In 2019 we will see a continuation of this era of winner-takes-all mega-selling books: it will be interesting to see which book will be next. One of the most fun things about publishing is that the biggest books and trends are sometimes the ones no one predicts. My hope is that the growing confidence and success of some independent publishers and some sectors of our high street and independent bookselling trade will give oxygen to writers formerly on the margins, truly original ideas and adventurous thinkers. There is nothing I would love to see more than an out-of-the-blue, market-redefining hit.
Some publishers have enjoyed notable profits from generating their own fiction and non-fiction ideas in-house over the past couple of years. (Publishers call this ‘IP’ generation: a trending name I’d love to see die in 2019, until editors start writing the resulting books themselves.) I think we can expect corporate publishers to bring ever more attention to this as an area of growth. As agents we will work very hard in response: to protect our authors’ access to a fair share of every book’s profits, and to protect the unimpeachable status of the author as the essential, irreplaceable, inimicable source of the very best and most valuable assets with which we can work.
Meryl Halls, chief executive, Booksellers Association
We are cautiously optimistic as we head into 2019 on the back of a strong 2018 Christmas for high street bookshops. We predict that calls on the government for high street regeneration will only grow in the coming year, with booksellers set to move to the forefront of collaborations with other retailers as they continue to cement their position as retail leaders in the UK. Meanwhile the book industry more broadly will continue to pioneer and establish progressive agenda issues, with a focus on environmentally responsible bookselling and publishing, social and cultural responsibility, inclusivity and diversity.
Brexit is of course a pressing concern to our members: in our latest survey, booksellers highlighted an economic downturn and its impact on consumer spending power and price inflation on all goods as their key concerns around Brexit. As such it is vital that the book supply chain is prepared in the event of a no deal Brexit, so that booksellers can continue to thrive and act as leaders on the high street.
James Daunt, c.e.o., Waterstones
The state of the economy is of prime importance. We always hope for a good year and most retailers are fairly pessimistic both by nature but probably because right now only a screaming lunatic would be positive. If we have anything that resembles a hard Brexit it will be catastrophic. If we have a soft Brexit it will be terrible. I’m one of those retailers that thinks everything about the way we are heading is bad for the economy. If we get back to a sense of stability and we get back to growth and more spending then we will benefit from that.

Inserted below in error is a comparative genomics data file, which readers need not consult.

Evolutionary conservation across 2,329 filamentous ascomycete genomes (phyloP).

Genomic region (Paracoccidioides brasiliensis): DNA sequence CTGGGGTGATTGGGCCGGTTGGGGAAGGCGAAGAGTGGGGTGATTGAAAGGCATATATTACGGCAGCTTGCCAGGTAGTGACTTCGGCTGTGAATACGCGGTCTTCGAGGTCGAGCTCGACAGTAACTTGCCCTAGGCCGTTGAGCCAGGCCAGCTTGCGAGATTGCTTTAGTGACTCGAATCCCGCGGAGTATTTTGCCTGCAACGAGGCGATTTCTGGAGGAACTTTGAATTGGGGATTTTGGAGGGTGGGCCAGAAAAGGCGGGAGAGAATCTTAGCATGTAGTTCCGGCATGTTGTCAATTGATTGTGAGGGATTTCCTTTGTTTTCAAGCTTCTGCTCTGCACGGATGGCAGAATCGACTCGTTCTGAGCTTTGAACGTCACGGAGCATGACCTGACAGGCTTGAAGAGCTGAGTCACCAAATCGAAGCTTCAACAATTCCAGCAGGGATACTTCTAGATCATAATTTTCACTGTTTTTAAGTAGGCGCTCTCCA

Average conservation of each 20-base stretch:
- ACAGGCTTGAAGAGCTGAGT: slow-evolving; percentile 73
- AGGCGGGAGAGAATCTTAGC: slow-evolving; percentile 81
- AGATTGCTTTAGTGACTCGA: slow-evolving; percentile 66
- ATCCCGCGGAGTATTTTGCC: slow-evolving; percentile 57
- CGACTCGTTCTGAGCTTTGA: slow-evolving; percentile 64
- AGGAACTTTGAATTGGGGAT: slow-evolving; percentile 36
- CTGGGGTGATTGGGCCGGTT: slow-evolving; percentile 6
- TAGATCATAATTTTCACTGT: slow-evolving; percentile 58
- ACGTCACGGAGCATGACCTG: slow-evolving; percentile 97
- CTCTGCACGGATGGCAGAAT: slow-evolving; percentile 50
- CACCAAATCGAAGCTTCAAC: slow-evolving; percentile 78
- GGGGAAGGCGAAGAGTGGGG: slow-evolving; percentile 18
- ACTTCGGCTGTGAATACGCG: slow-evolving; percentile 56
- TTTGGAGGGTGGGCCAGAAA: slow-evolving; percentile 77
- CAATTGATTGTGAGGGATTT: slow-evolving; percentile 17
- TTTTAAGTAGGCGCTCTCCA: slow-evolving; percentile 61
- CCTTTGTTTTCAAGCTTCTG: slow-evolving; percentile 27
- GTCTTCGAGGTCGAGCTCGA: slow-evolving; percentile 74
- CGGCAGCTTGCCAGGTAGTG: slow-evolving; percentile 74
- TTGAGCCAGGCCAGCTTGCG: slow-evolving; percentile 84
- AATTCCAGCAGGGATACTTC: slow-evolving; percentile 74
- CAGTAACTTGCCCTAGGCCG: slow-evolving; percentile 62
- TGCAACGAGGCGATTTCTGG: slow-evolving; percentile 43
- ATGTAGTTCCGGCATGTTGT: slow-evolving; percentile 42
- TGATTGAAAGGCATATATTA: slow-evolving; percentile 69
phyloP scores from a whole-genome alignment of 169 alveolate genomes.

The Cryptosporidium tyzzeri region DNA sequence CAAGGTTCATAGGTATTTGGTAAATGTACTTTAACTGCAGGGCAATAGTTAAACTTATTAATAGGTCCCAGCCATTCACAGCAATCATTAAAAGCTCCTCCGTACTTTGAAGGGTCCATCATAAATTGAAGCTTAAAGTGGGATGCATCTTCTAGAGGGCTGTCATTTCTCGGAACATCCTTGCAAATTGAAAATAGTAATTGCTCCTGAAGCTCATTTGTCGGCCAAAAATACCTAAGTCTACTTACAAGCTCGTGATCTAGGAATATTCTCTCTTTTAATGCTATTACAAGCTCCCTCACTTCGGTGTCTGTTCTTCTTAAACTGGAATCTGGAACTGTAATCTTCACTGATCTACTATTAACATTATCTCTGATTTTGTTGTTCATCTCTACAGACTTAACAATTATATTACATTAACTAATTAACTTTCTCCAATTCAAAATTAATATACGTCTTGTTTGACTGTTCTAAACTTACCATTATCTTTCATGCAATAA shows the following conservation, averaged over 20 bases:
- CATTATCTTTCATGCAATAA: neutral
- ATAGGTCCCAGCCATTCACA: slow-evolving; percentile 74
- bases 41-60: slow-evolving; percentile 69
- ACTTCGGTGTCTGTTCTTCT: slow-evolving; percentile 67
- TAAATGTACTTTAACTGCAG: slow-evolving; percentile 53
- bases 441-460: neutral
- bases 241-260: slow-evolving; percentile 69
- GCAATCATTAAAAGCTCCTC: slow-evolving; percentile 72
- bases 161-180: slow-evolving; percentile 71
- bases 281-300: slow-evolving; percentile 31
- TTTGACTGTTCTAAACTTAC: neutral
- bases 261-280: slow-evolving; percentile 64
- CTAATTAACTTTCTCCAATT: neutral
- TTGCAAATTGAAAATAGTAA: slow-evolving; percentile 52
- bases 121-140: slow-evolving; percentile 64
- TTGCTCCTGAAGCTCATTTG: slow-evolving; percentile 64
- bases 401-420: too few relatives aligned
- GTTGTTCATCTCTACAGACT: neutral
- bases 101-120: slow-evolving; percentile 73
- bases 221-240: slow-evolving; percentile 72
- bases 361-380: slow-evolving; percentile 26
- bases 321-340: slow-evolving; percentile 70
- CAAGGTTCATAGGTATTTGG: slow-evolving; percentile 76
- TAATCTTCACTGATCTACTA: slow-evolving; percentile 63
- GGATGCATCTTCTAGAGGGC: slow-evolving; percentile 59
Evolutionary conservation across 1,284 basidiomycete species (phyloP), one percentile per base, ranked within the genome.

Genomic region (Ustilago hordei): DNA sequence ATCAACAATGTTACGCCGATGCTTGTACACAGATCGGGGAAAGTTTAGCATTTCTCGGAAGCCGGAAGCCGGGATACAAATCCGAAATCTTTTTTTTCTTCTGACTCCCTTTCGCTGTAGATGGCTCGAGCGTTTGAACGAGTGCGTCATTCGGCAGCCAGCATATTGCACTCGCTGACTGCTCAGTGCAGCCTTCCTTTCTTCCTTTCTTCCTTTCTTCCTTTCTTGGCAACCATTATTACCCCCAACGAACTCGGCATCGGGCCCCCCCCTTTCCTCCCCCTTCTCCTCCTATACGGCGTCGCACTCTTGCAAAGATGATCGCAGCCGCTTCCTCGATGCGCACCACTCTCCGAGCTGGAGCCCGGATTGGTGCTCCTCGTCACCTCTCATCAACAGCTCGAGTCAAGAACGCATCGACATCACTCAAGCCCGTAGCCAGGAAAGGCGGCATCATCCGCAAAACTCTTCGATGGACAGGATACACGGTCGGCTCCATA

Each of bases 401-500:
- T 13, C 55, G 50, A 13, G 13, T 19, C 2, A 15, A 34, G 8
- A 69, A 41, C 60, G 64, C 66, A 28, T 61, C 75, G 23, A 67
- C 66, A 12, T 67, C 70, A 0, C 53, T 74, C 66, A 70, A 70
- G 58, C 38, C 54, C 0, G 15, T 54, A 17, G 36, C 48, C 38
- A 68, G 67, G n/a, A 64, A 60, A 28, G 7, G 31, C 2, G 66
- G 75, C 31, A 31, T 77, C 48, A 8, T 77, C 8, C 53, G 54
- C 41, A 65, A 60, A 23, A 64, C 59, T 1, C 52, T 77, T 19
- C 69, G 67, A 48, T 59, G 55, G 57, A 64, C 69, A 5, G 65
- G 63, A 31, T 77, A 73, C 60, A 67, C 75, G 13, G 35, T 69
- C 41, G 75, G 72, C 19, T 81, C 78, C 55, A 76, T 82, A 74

The government need to rethink business rates completely. It’s by no means straight forward and obvious as to how you do that and in particular when the government needs the seven billion or whatever it gets from rates, so it’s not something that can just be magicked away. We’re going to see a lot of retail casualties at the beginning of the year after Christmas and a lot of jobs going and that’s certainly very bad.
There are some big books announced for 2019 already – Margaret Atwood, Le Carre. There are some enormous books that may appear: will we or will we not see Hilary Mantel? I’ve been doing this game long enough to be used to its gentle ebbs and flows. We had a slightly weaker 2017 than we would have ideally liked and a nice strong 2018. 2019 certainly looks like it’s got some big books in there.
David Prescott, c.e.o., Blackwell’s
I know there is a lot of nervousness around the trade at the moment, whether it’s around Brexit or the economy, but history shows us in economic downturn the book is actually surprisingly resilient and always has been. In terms of demand from customers that may well continue despite everything that is going on.
My wider watchword around the industry is publishers need to continue to support booksellers. Our biggest concern would be people looking at external factors to the book trade and withdrawing their support to become very insular. That would be a challenge to potentially ourselves and the rest of the indies. We would hope to continue to work with our publishing partners and we would hope they would continue to support us.